[They stayed with Eldridge in the Ellis Plantation home in front of the refinery, which you can see it in the panorama.]

Thursday, July 21, 2011

DHS Class of '71 - 40th Anniversary Reunion

I got a note last night from Carl Sanders, a '71 graduate of John Foster Dulles High School. He wanted to let everyone know they are having a reunion on August 6th. Here are the details:

Date & Time: August 6, 2011 6-9PM

Location: SWINGIN DOOR in Richmond Texas

Admission: $25 per person - BBQ MUSIC BYOB

I have Carl's email address for RSVPs, but I don't want to put it on this blog & chance he'll get spammed. If you have my email address, contact me & I'll give you his email address. If not, post a comment to this blog & I'll make sure he sees your response.

To pique your interest, I've posted a few photos from the satirical edition of the Dulles student newspaper published on 4/1/1971. (Here's the complete paper - it's pretty funny.)

Viking Relay Court Candidates

Selected photos of '71's Who's Who Graduates

Tuesday, July 19, 2011

People of Sugar Land Over The Years

Dr. & Mrs. Leslie Wheeler with Jonellen & Buddy.

Mr. & Mrs. George Morales, Sr.

M. R. Wood.

I recognize a few people: Nan Miller, Jimmy Miller, Mrs. McFadden, Lillian Grohman, Albert Grohman, Eunice Thomas (?), & Mrs. Archie Milam. (Update) Jackie James confirmed that the woman on the far left is Nan Miller - not Mrs. Pirtle. I wondered if I'd made a mistake, but I didn't recall Mrs. Miller's hair as being that gray.

Haywood & Bertha Davis.

John Nugent, Everett Schrum, Wayne Landin, Matthew Hall, Sam McJunkin. Bottom row: Mitchell Hall & Tom Hamlin. (1961, or '62?)

Jackie James & Leon Anhaiser. (Update) Jackie said the picture was taken at her family's home in 1956.

A Multi-Photo Panorama of Early Sugar Land

I think these photos are segments of a continuous panoramic photo. (Notice the damaged area in the tree on the left-hand side of the 1st photo & the right-hand side of the 2nd.) The Ellis Plantation Home is in front of the refinery, so these pictures date no earlier than 1908.

The camera is located roughly where Bayview Street is now located -- the eastern bank of Oyster Creek south of Highway 90A. (The latter is an unpaved road.)

Notice the Sealy Mattress factory in the 2nd picture. Also notice the water towers located on the refinery site in the 3rd photo. The last photo shows the west bank of Oyster Creek where the beginning of Venice Street is located. (Between Highway 90A & Guenther Street it's just a side walk; the street begins south of Guenther along the creek bank.)

I understand that Colonel Cunningham's plantation home stood somewhere in that area -- out of view on the left of the last photo. Maybe the white shed & fence along Brooks Street were part of his home site?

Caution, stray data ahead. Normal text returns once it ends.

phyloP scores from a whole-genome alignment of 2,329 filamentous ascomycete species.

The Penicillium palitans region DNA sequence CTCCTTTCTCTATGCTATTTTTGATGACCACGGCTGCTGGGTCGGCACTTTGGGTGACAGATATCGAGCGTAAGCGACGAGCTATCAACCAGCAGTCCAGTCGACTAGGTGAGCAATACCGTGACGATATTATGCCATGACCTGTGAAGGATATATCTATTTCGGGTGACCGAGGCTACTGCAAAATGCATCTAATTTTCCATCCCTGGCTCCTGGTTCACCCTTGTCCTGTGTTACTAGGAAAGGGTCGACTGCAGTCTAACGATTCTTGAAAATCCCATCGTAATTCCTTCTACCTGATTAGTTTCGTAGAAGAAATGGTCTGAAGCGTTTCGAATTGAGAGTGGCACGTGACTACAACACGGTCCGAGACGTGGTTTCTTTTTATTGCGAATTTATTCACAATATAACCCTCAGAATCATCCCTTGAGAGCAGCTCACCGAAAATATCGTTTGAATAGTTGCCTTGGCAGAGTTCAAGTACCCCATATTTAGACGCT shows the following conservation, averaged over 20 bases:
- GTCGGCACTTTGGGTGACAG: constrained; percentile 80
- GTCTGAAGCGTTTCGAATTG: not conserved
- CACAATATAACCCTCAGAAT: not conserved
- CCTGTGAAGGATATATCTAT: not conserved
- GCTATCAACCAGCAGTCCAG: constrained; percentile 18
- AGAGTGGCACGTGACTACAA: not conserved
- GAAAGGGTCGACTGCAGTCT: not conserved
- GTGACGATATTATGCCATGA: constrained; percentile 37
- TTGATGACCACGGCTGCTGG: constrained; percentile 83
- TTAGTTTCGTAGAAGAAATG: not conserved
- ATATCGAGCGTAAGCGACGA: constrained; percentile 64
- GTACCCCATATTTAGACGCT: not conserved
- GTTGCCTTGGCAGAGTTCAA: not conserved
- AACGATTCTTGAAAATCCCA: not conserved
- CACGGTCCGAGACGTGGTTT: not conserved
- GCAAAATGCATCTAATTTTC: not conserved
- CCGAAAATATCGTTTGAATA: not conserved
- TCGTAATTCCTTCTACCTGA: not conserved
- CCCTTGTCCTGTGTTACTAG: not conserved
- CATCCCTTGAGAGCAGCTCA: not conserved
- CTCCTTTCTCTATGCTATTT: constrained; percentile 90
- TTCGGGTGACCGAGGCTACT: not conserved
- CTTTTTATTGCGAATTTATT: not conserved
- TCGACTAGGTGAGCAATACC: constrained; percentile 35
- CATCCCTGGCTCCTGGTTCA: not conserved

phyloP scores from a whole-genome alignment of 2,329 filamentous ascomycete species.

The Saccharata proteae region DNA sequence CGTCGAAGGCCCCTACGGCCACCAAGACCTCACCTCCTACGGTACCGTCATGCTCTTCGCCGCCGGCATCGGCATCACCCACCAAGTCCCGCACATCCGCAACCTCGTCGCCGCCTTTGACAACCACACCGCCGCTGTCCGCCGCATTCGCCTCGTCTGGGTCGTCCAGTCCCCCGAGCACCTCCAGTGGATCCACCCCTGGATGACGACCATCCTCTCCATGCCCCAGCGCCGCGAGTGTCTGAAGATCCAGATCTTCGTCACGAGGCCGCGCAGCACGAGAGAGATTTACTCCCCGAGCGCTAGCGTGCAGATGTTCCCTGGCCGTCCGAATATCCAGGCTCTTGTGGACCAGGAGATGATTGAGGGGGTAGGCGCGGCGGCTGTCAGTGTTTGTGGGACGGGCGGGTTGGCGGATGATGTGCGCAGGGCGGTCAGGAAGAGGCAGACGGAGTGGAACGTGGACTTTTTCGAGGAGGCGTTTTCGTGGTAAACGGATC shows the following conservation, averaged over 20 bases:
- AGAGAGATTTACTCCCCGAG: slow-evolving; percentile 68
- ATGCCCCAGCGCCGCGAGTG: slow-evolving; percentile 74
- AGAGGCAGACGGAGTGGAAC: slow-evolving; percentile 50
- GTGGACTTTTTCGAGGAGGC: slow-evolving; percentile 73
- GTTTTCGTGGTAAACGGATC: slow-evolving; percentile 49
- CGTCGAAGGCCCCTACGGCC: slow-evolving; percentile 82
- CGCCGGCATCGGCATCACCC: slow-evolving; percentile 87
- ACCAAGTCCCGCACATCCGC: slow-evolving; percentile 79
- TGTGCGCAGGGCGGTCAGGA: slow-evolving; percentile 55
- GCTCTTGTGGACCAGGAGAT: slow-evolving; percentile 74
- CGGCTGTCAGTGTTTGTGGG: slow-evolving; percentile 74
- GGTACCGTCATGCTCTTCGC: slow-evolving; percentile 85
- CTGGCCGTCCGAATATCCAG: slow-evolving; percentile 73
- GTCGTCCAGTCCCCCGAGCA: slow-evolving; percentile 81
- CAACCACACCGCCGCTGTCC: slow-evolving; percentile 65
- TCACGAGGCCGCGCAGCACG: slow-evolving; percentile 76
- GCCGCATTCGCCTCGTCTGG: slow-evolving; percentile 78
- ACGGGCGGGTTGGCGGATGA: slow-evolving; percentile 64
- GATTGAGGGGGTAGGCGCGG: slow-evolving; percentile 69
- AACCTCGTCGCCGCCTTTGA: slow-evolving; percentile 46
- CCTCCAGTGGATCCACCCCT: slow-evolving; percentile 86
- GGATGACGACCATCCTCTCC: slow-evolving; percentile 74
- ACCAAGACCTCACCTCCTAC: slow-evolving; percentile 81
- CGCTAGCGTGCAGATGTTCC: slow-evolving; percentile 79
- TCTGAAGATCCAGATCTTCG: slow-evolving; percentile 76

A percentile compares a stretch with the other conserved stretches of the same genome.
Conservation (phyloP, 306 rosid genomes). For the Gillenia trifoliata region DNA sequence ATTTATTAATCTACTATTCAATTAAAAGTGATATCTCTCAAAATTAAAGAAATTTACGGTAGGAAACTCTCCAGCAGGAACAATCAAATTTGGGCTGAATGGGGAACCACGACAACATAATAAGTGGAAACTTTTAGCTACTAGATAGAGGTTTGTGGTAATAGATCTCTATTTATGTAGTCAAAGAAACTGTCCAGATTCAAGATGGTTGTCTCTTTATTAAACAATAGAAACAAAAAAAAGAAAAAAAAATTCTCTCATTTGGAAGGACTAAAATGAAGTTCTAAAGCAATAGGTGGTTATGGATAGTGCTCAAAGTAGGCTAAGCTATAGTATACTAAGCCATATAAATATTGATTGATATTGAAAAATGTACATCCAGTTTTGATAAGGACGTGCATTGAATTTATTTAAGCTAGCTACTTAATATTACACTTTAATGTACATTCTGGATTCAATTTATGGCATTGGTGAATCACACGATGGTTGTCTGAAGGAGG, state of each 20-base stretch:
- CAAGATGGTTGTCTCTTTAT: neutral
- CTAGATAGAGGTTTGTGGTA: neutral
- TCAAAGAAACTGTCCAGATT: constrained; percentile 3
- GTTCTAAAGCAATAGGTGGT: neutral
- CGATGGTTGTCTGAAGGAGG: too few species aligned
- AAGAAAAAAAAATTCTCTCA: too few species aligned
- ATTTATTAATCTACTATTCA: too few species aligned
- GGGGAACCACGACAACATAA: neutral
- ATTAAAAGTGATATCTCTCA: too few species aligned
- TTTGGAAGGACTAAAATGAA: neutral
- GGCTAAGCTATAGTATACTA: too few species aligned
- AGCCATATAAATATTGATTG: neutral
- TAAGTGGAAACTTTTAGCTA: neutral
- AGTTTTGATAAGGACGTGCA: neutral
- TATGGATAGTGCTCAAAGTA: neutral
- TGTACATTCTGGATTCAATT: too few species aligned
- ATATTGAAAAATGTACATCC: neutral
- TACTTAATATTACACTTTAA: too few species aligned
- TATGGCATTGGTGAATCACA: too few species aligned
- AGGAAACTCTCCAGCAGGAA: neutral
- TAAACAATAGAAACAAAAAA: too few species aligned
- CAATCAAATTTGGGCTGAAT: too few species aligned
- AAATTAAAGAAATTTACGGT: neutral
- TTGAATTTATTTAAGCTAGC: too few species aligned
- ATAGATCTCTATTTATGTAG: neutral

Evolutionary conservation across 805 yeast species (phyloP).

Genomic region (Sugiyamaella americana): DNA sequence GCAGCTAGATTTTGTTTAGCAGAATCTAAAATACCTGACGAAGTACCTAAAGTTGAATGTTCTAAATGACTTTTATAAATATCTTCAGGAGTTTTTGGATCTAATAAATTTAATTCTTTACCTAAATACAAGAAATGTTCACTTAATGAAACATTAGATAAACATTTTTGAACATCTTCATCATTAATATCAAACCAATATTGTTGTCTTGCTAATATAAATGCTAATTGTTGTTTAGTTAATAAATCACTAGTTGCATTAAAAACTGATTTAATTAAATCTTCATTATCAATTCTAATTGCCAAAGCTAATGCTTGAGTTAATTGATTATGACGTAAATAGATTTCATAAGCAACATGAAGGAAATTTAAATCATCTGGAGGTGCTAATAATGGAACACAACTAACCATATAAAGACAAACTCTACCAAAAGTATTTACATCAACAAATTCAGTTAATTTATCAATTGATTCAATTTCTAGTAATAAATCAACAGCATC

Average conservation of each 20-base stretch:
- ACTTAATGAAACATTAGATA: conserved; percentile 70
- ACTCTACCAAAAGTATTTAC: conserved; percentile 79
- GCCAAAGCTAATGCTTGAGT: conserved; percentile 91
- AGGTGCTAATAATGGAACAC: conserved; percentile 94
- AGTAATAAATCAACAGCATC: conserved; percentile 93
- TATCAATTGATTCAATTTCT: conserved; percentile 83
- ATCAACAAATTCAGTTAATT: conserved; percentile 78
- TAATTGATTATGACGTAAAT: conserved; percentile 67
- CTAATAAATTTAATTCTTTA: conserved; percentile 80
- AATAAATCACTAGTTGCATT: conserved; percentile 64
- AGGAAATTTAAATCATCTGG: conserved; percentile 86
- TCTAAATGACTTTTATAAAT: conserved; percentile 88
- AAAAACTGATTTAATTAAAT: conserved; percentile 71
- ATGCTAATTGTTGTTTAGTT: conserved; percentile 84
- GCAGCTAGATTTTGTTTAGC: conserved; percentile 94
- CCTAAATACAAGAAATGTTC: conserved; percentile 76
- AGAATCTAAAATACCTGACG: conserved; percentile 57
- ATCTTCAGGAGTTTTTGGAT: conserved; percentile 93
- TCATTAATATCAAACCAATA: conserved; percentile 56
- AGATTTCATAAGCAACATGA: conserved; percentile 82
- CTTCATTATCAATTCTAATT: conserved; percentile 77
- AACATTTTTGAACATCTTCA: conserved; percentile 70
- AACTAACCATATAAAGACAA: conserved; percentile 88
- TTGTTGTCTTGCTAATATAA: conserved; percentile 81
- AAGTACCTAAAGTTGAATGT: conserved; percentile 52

Interior of The Char House

I found these photos in the Seitz-Plokuda archive. (My thanks to that family.) I think the first photo shows Frank Seitz on an upper floor of the Char House feeding melted sugar into the filter column, which will remove the impurities in the liquid raw sugar. I've visited the Char House several times recently, and I'm pretty sure that's what he's doing.

In the old days, the column would contain bone char. (I don't have a date for these photos.) In later years the column contained diatomaceous earth. Regardless, the liquid sugar would flow down the tall column and the char/earth would remove the impurites.

The filter process relied on gravity drawing the liquid sugar through the filter. I've read somewhere that gravity-flow filtering was obsolete when the Char House was competed in 1925. Refining technology had incorporated infusion techniques by then, which forced the liquid down the column and (I assume) sped up the process. Maybe Leon Anhaiser, or someone else can help me out here.

I think the second photo was taken on the 1st (or a lower) floor of the Char House. Those look like pumps, so maybe they forced the liquid sugar to the upper floors where Mr. Seitz was shown feeding it into the top of the filter column?

(Update) I got this note from Leon Anhaiser explaining the 1st photo: "The picture on the top of the Char filter is a mixer filling device used to wet the bone char with sugar liquor as the filter is being filled with bone char. The char had to be wet before it entered the char filter to avoid dry spots and allow even proper flow. Filter aid was never put in a char filter since it would stop the flow of sugar liquor. Leon"

(Update) I got this note from Leon Anhaiser explaining the 2nd photo: "The second picture is of the granulators. This is where the sugar is tumbled dried as wet sugar entered one end and came out the other end dried. Steam heated air was forced through the drier and evaporated the water from the tumbling sugar crystals. The picture you see is of the sugar feed end. Notice the steam gauge which controlled the heating of the air. Leon"

Sugar Land Volunteer Fire Department

I found these photos of the Sugar Land Volunteer Fire Department in the Anhaiser archive. The first picture was taken in 1948, as indicated by the label. I recognize several faces, but not all of them. I never went in the old fire house, which stood just east of the first Eldridge home by the Char House. The second photo may date from the '50s or '60s. Again, more faces I recognize, but not all of them.

These next photos show the old fire truck ridden by EVERY child in Sugar Land at Christmas time. You see Soapy Borowski and Johnny Plokuda in the first picture. I assume the rides started in 1952, when the 'new' shopping center opened. Maybe the last photo dates from '51 or '52 when they started the tradition.